Thursday, February 23, 2017

Rural Texas landowners on route of proposed bullet train say it mostly only benefits urban areas

Dallas Morning News graphic: Population
growth along proposed bullet train route.
For an interactive version click here.
A proposed 240-mile bullet train between Dallas and Houston is sparking a rural/urban divide, Brandon Formby and Jill Cowan report for The Dallas Morning News. Cattle farmer John Stoneham's ranch, which consists of 1,000 acres of land in Grimes County in the southeast part of the state, "is among thousands of parcels of Texas land that could one day be home to America’s first high-speed rail line. It’s also the site of a likely collision between two of the state’s most dearly held principles: Texans’ right to do what they want with their property and the free market’s ability to solve thorny problems with little government interference."

Privately-owned Texas Central Partners says the bullet train project between downtown Dallas and northwest Houston could travel at 205 miles per hour and reduce the trip to 90 minutes, reports the Morning News. "Company executives and elected officials in the state say connecting two of the nation’s largest business hubs with a landmark transportation project will further grow Texas’ already bustling economy. Many leaders in Dallas and Houston are on board." The two cities have 13 million residents, nearly half of the state's population.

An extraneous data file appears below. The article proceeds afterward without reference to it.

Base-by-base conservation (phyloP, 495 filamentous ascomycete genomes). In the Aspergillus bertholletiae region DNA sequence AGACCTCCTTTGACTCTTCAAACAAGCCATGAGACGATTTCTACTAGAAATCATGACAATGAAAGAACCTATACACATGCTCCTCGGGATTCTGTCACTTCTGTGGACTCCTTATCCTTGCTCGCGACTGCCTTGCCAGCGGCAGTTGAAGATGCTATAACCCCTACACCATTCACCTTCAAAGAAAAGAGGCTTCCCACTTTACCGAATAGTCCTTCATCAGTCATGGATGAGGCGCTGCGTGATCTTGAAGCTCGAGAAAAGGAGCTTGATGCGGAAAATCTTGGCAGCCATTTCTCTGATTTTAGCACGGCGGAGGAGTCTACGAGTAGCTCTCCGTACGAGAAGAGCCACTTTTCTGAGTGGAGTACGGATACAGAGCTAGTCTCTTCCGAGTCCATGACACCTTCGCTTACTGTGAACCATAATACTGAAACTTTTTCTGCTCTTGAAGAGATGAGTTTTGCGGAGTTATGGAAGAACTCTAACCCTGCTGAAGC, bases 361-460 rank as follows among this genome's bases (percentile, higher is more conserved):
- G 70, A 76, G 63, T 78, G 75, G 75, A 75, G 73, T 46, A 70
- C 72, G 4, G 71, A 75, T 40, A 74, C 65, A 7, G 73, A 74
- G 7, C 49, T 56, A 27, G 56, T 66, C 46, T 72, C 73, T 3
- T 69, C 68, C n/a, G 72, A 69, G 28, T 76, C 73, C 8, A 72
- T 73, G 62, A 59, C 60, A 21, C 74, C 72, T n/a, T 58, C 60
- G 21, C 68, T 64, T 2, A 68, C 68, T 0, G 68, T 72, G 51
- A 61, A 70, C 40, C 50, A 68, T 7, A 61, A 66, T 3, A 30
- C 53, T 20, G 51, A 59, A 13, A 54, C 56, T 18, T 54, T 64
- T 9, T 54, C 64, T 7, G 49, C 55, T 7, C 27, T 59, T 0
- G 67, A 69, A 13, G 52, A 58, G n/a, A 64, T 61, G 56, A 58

"Texas Central promises to get the $12 billion project done without taking public dollars other than through loans—and vows it will help increase tax revenue for scores of cities, counties and school districts along the route," reports the Morning News. "But landowners along the way oppose the rail project for a litany of reasons. Some doubt Texas Central’s claims about how many riders it’ll attract and the train’s broad economic benefits."

"Others don’t think a company using Japanese technology and equipment for a privately-owned transportation project should have the ability to use eminent domain to buy up their land," reports the Morning News. "Texas Central says it will only use eminent domain as a last-case scenario. But its claims that it has the power to do so have already spurred state legislation that aims to stop the project in its tracks. The company is expected to fight those bills."

"Opponents also don’t see why they should get behind a project that will change the characteristics of their land on its way to benefiting the state’s urban hubs," reports the Morning News.

Stoneham, who said Texas Central's offer of roughly $900,000 for 50 acres of his land was "way too low," told the Morning News, "It’s not going to be an easement, they’re just going to cut and run a path through. So the place is basically going to be cut in half.”

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